To clarify the direction of my thinking in short, and, to paraphrase Elias, my interest lies in ‘those spaces were forbidden things occur’ and to examine how this varies from one space to another.

‘For Space’ – Doreen Massey

For Massey (2005) the philosophy of space and time has a particular history; one which has influenced ordered and shaped Western scholastic tradition. It reveals the way we have viewed the world. She argues that we have very often thought of space simply as the negative, dialectical opposite of time and not; as a series of relations between the human and non-human, as a vast open trajectory of possibilities, and as a crucible of heterogeneities (ibid, p.9). We have carved up and demarcated space; we have ‘discovered’ new spaces to claim as our own, we have used space to produce commodities. That we continue to protect certain spaces and not others: for example, the current geo-politics of natural resources, the omnipresence of neo-liberal space that order the rhythms and flows of money (i.e. where commodities and finance are centralized, concentrated, managed, stored, globalised); yet we attempt to govern and ‘modernise’ spaces that are considered ‘unsafe’ ‘old fashioned’ ‘ugly’ and ‘unprofitable’.

            We still rely upon ‘simple givens’ when we are asked to describe a space; even though we know that it is riddled with contradictions, unevenness and multiplicities. Massey relates this kind of thinking to the theories of Henri Bergson who was overwhelmingly ‘concerned with time, and his desire to argue for its openness turned out to have devastating consequences for the way that he conceptualised space’ (ibid, p.21). From these ways of thinking a plethora of geographical imaginations have reared their heads so ingrained in the simplifying, conquering and mastering of space that we sometimes lose sight of its inherent dynamism and heterogeneity (Foucault, 1986). Within human geography, particularly over the past two decades, the need to reassert space at the forefront of critical social theory has a major hallmark of postmodernity, and the work of Ed Soja (1989). For Soja the need to replace the dialectical realm of time with the undialectical realm of space was at the heart of a truly critical social theory. Yet it is an argument which seemingly replaces one thought system displacing another (for example, order over disorder, concrete over fragment, stasis over movement, closure over openness, geography over history etc. (Massey, 2005, p. 38). With this in mind it is important that we again recognise that space is not the opposite of time, and that we do fall foul of structured ordered theorisations that ignore the dynamism, contradictions, and peculiarities of space-time (Massey, 1992).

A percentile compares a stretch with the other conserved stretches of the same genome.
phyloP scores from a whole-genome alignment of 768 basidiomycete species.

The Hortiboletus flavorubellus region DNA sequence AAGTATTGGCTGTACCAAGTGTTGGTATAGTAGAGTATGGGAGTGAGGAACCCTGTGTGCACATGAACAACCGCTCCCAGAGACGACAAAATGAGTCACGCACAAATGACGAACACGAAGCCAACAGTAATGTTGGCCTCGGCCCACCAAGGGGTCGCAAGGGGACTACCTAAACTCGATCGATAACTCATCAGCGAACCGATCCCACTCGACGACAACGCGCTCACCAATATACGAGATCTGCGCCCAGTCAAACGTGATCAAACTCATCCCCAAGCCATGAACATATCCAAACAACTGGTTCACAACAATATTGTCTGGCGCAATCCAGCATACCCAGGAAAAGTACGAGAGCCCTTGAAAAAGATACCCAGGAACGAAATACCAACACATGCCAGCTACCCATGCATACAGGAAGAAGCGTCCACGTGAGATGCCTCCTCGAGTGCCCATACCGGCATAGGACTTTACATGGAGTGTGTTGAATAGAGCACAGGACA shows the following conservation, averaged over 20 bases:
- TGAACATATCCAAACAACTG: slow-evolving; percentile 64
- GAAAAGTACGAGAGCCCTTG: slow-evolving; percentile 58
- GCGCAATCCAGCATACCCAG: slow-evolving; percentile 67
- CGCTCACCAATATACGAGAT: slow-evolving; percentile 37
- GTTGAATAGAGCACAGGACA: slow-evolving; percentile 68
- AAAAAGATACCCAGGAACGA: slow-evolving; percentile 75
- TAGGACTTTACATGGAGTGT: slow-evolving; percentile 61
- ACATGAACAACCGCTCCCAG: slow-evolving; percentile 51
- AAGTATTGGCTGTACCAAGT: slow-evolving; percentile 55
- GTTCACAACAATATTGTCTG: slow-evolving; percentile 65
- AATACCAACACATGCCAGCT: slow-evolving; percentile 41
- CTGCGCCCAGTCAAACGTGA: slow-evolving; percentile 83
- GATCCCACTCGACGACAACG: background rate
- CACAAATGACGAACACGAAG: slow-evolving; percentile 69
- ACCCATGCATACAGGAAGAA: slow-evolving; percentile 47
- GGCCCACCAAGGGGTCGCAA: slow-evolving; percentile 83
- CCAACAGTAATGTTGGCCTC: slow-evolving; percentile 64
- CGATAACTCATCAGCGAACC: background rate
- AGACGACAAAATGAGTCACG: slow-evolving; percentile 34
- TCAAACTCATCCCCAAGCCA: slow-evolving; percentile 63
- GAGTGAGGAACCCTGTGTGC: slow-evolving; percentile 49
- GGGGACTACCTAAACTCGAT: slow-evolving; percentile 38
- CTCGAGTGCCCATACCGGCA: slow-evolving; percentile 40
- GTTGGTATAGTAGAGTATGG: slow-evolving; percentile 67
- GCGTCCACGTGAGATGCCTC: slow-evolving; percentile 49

References

Cresswell, T. (1996) In Place/Out of Place: Geography, Ideology and Transgression. Minneapolis: University of Minnesota Press.

Elias, N. (2000) [1939] The Civilising Process (revised ed.) trans. Jephcott, E. Oxford: Blackwell

Elias, N. (1996) [1989] The Germans: Power Struggles and the Development of Habitus in the Nineteenth and Twentieth Centuries (ed) Schröter, M. trans. Dunning, E. & Mennell, S. New York: Columbia University Press

Foucault, M. (1985) The History of Sexuality: Volume Two. London: Penguin Books

Foucault, M. (1986) ‘Of Other Spaces’, Diacritics, 16 (1), 22-27

Gibson, C. (1999) ‘Subversive Sites: Rave Culture, Spatial Politics and the Internet in Sydney, Australia’ Area, 31 (1), 19-33  

Harvey, D. (1982) The Limits to Capital. Oxford: Blackwell

Harvey, D. (1990) The Condition of Postmodernity: An Enquiry into the Origins of Cultural Change. Oxford: Blackwell

Lefebvre, H. (1991) The Production of Space. trans. Nicholson-Smith, D. Oxford: Blackwell

Massey, D. (1992) ‘Politics and Space/Time’ New Left Review, 196: 65-84

Massey, D. (2005) For space. London: Sage

Powell, R. (2009, forthcoming) ‘Spaces of Informalization: Playscapes, Power and the Governance of Behaviour’ Space & Polity.

Smith, N. (1996). The New Urban Frontier: Gentrification and the Revanchist City. London: Routledge

Soja, E. (1989) Post-Modern Geographies: The Reassertion of Space in Critical Social Theory. London: Verso

Valentine, G. (1995) ‘Creating Transgressive Space: The Music of kd lang, Transactions of the Institution of British Geographers, 20, p.474-486

Wouters, C. (1986) ‘Formulization and Informalization: Changing Tension Balances in Civilising Processes’ Theory, Culture and Society, 3 (2), 1-18

Wouters, C. (2007) Informalization: Manners and Emotions Since 1890, London: Sage